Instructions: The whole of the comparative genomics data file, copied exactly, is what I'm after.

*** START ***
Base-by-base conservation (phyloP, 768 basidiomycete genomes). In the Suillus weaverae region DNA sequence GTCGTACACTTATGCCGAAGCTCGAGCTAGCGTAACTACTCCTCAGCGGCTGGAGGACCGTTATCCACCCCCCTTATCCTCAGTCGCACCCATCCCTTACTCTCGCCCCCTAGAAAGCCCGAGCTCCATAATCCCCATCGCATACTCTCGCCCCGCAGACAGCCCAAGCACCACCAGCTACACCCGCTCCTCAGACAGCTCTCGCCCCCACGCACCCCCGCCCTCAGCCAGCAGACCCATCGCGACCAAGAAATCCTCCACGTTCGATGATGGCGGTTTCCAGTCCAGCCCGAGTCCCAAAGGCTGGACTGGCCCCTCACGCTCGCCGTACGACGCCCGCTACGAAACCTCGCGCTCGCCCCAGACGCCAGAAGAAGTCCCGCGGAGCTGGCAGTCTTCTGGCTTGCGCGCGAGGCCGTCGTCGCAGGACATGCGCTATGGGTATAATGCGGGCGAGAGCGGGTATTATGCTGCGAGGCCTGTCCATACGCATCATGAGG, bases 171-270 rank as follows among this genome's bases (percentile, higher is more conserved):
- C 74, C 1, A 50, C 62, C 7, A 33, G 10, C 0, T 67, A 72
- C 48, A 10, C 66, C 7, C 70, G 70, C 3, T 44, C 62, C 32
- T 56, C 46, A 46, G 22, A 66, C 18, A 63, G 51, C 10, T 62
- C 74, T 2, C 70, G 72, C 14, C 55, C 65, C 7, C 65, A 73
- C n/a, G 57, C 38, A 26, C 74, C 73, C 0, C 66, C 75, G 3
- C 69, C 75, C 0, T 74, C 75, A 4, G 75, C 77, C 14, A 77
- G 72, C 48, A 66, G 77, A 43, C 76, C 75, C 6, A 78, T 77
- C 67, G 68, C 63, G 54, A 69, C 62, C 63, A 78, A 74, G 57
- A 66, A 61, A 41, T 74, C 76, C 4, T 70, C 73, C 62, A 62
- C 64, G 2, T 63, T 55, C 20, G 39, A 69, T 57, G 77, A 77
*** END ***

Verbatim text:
Base-by-base conservation (phyloP, 768 basidiomycete genomes). In the Suillus weaverae region DNA sequence GTCGTACACTTATGCCGAAGCTCGAGCTAGCGTAACTACTCCTCAGCGGCTGGAGGACCGTTATCCACCCCCCTTATCCTCAGTCGCACCCATCCCTTACTCTCGCCCCCTAGAAAGCCCGAGCTCCATAATCCCCATCGCATACTCTCGCCCCGCAGACAGCCCAAGCACCACCAGCTACACCCGCTCCTCAGACAGCTCTCGCCCCCACGCACCCCCGCCCTCAGCCAGCAGACCCATCGCGACCAAGAAATCCTCCACGTTCGATGATGGCGGTTTCCAGTCCAGCCCGAGTCCCAAAGGCTGGACTGGCCCCTCACGCTCGCCGTACGACGCCCGCTACGAAACCTCGCGCTCGCCCCAGACGCCAGAAGAAGTCCCGCGGAGCTGGCAGTCTTCTGGCTTGCGCGCGAGGCCGTCGTCGCAGGACATGCGCTATGGGTATAATGCGGGCGAGAGCGGGTATTATGCTGCGAGGCCTGTCCATACGCATCATGAGG, bases 171-270 rank as follows among this genome's bases (percentile, higher is more conserved):
- C 74, C 1, A 50, C 62, C 7, A 33, G 10, C 0, T 67, A 72
- C 48, A 10, C 66, C 7, C 70, G 70, C 3, T 44, C 62, C 32
- T 56, C 46, A 46, G 22, A 66, C 18, A 63, G 51, C 10, T 62
- C 74, T 2, C 70, G 72, C 14, C 55, C 65, C 7, C 65, A 73
- C n/a, G 57, C 38, A 26, C 74, C 73, C 0, C 66, C 75, G 3
- C 69, C 75, C 0, T 74, C 75, A 4, G 75, C 77, C 14, A 77
- G 72, C 48, A 66, G 77, A 43, C 76, C 75, C 6, A 78, T 77
- C 67, G 68, C 63, G 54, A 69, C 62, C 63, A 78, A 74, G 57
- A 66, A 61, A 41, T 74, C 76, C 4, T 70, C 73, C 62, A 62
- C 64, G 2, T 63, T 55, C 20, G 39, A 69, T 57, G 77, A 77